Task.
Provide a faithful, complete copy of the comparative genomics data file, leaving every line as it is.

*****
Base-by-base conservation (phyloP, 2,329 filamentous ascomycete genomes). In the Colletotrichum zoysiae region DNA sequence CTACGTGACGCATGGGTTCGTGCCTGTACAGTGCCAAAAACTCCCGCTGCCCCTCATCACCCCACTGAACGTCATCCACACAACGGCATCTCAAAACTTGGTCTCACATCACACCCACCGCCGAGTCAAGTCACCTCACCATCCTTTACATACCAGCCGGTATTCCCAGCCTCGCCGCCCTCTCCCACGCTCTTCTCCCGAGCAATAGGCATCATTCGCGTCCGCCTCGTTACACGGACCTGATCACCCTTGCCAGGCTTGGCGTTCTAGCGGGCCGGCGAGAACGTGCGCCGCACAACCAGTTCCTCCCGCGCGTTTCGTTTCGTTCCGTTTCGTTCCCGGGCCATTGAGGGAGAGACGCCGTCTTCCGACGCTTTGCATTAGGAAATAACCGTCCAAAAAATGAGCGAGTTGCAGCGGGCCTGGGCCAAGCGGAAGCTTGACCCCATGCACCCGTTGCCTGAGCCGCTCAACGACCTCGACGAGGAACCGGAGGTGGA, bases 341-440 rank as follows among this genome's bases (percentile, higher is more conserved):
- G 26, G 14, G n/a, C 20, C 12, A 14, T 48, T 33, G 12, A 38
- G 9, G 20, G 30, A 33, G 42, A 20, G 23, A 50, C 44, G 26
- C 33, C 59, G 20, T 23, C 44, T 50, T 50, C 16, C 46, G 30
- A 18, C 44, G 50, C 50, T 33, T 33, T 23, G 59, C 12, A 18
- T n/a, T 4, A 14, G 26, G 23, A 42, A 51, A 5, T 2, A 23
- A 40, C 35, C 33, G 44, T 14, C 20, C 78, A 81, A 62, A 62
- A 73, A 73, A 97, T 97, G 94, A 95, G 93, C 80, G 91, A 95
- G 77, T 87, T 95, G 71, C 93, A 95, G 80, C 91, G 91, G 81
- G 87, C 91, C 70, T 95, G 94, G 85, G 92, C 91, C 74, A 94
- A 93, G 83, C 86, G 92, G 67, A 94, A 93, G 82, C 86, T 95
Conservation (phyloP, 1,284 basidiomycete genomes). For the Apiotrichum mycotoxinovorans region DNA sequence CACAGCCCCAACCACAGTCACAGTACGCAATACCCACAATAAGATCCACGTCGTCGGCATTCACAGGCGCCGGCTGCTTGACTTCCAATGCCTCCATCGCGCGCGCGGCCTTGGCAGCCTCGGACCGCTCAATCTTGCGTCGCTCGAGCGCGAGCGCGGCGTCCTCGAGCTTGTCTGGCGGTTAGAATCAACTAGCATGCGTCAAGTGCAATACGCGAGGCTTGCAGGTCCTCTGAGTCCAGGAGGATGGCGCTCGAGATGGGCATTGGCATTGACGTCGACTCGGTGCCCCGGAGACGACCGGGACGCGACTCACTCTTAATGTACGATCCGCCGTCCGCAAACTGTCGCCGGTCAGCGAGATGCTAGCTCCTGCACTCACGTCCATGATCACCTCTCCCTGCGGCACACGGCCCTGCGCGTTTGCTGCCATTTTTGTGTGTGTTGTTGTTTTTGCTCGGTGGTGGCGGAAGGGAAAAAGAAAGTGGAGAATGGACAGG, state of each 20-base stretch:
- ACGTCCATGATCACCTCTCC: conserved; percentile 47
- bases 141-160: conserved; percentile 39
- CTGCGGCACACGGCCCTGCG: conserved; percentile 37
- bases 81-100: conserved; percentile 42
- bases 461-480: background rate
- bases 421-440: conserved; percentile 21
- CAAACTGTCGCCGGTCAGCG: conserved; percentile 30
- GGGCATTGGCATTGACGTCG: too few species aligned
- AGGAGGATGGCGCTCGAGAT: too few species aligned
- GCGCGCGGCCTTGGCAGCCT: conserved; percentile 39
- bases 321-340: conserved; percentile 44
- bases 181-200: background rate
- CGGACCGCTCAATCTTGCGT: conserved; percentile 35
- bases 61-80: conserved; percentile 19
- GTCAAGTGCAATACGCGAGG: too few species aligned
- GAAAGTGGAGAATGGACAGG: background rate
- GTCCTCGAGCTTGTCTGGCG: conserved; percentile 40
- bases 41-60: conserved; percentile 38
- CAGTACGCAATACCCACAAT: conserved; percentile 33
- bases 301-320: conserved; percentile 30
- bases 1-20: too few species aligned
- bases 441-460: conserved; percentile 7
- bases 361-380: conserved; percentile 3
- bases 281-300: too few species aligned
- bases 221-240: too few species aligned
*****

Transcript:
Base-by-base conservation (phyloP, 2,329 filamentous ascomycete genomes). In the Colletotrichum zoysiae region DNA sequence CTACGTGACGCATGGGTTCGTGCCTGTACAGTGCCAAAAACTCCCGCTGCCCCTCATCACCCCACTGAACGTCATCCACACAACGGCATCTCAAAACTTGGTCTCACATCACACCCACCGCCGAGTCAAGTCACCTCACCATCCTTTACATACCAGCCGGTATTCCCAGCCTCGCCGCCCTCTCCCACGCTCTTCTCCCGAGCAATAGGCATCATTCGCGTCCGCCTCGTTACACGGACCTGATCACCCTTGCCAGGCTTGGCGTTCTAGCGGGCCGGCGAGAACGTGCGCCGCACAACCAGTTCCTCCCGCGCGTTTCGTTTCGTTCCGTTTCGTTCCCGGGCCATTGAGGGAGAGACGCCGTCTTCCGACGCTTTGCATTAGGAAATAACCGTCCAAAAAATGAGCGAGTTGCAGCGGGCCTGGGCCAAGCGGAAGCTTGACCCCATGCACCCGTTGCCTGAGCCGCTCAACGACCTCGACGAGGAACCGGAGGTGGA, bases 341-440 rank as follows among this genome's bases (percentile, higher is more conserved):
- G 26, G 14, G n/a, C 20, C 12, A 14, T 48, T 33, G 12, A 38
- G 9, G 20, G 30, A 33, G 42, A 20, G 23, A 50, C 44, G 26
- C 33, C 59, G 20, T 23, C 44, T 50, T 50, C 16, C 46, G 30
- A 18, C 44, G 50, C 50, T 33, T 33, T 23, G 59, C 12, A 18
- T n/a, T 4, A 14, G 26, G 23, A 42, A 51, A 5, T 2, A 23
- A 40, C 35, C 33, G 44, T 14, C 20, C 78, A 81, A 62, A 62
- A 73, A 73, A 97, T 97, G 94, A 95, G 93, C 80, G 91, A 95
- G 77, T 87, T 95, G 71, C 93, A 95, G 80, C 91, G 91, G 81
- G 87, C 91, C 70, T 95, G 94, G 85, G 92, C 91, C 74, A 94
- A 93, G 83, C 86, G 92, G 67, A 94, A 93, G 82, C 86, T 95
Conservation (phyloP, 1,284 basidiomycete genomes). For the Apiotrichum mycotoxinovorans region DNA sequence CACAGCCCCAACCACAGTCACAGTACGCAATACCCACAATAAGATCCACGTCGTCGGCATTCACAGGCGCCGGCTGCTTGACTTCCAATGCCTCCATCGCGCGCGCGGCCTTGGCAGCCTCGGACCGCTCAATCTTGCGTCGCTCGAGCGCGAGCGCGGCGTCCTCGAGCTTGTCTGGCGGTTAGAATCAACTAGCATGCGTCAAGTGCAATACGCGAGGCTTGCAGGTCCTCTGAGTCCAGGAGGATGGCGCTCGAGATGGGCATTGGCATTGACGTCGACTCGGTGCCCCGGAGACGACCGGGACGCGACTCACTCTTAATGTACGATCCGCCGTCCGCAAACTGTCGCCGGTCAGCGAGATGCTAGCTCCTGCACTCACGTCCATGATCACCTCTCCCTGCGGCACACGGCCCTGCGCGTTTGCTGCCATTTTTGTGTGTGTTGTTGTTTTTGCTCGGTGGTGGCGGAAGGGAAAAAGAAAGTGGAGAATGGACAGG, state of each 20-base stretch:
- ACGTCCATGATCACCTCTCC: conserved; percentile 47
- bases 141-160: conserved; percentile 39
- CTGCGGCACACGGCCCTGCG: conserved; percentile 37
- bases 81-100: conserved; percentile 42
- bases 461-480: background rate
- bases 421-440: conserved; percentile 21
- CAAACTGTCGCCGGTCAGCG: conserved; percentile 30
- GGGCATTGGCATTGACGTCG: too few species aligned
- AGGAGGATGGCGCTCGAGAT: too few species aligned
- GCGCGCGGCCTTGGCAGCCT: conserved; percentile 39
- bases 321-340: conserved; percentile 44
- bases 181-200: background rate
- CGGACCGCTCAATCTTGCGT: conserved; percentile 35
- bases 61-80: conserved; percentile 19
- GTCAAGTGCAATACGCGAGG: too few species aligned
- GAAAGTGGAGAATGGACAGG: background rate
- GTCCTCGAGCTTGTCTGGCG: conserved; percentile 40
- bases 41-60: conserved; percentile 38
- CAGTACGCAATACCCACAAT: conserved; percentile 33
- bases 301-320: conserved; percentile 30
- bases 1-20: too few species aligned
- bases 441-460: conserved; percentile 7
- bases 361-380: conserved; percentile 3
- bases 281-300: too few species aligned
- bases 221-240: too few species aligned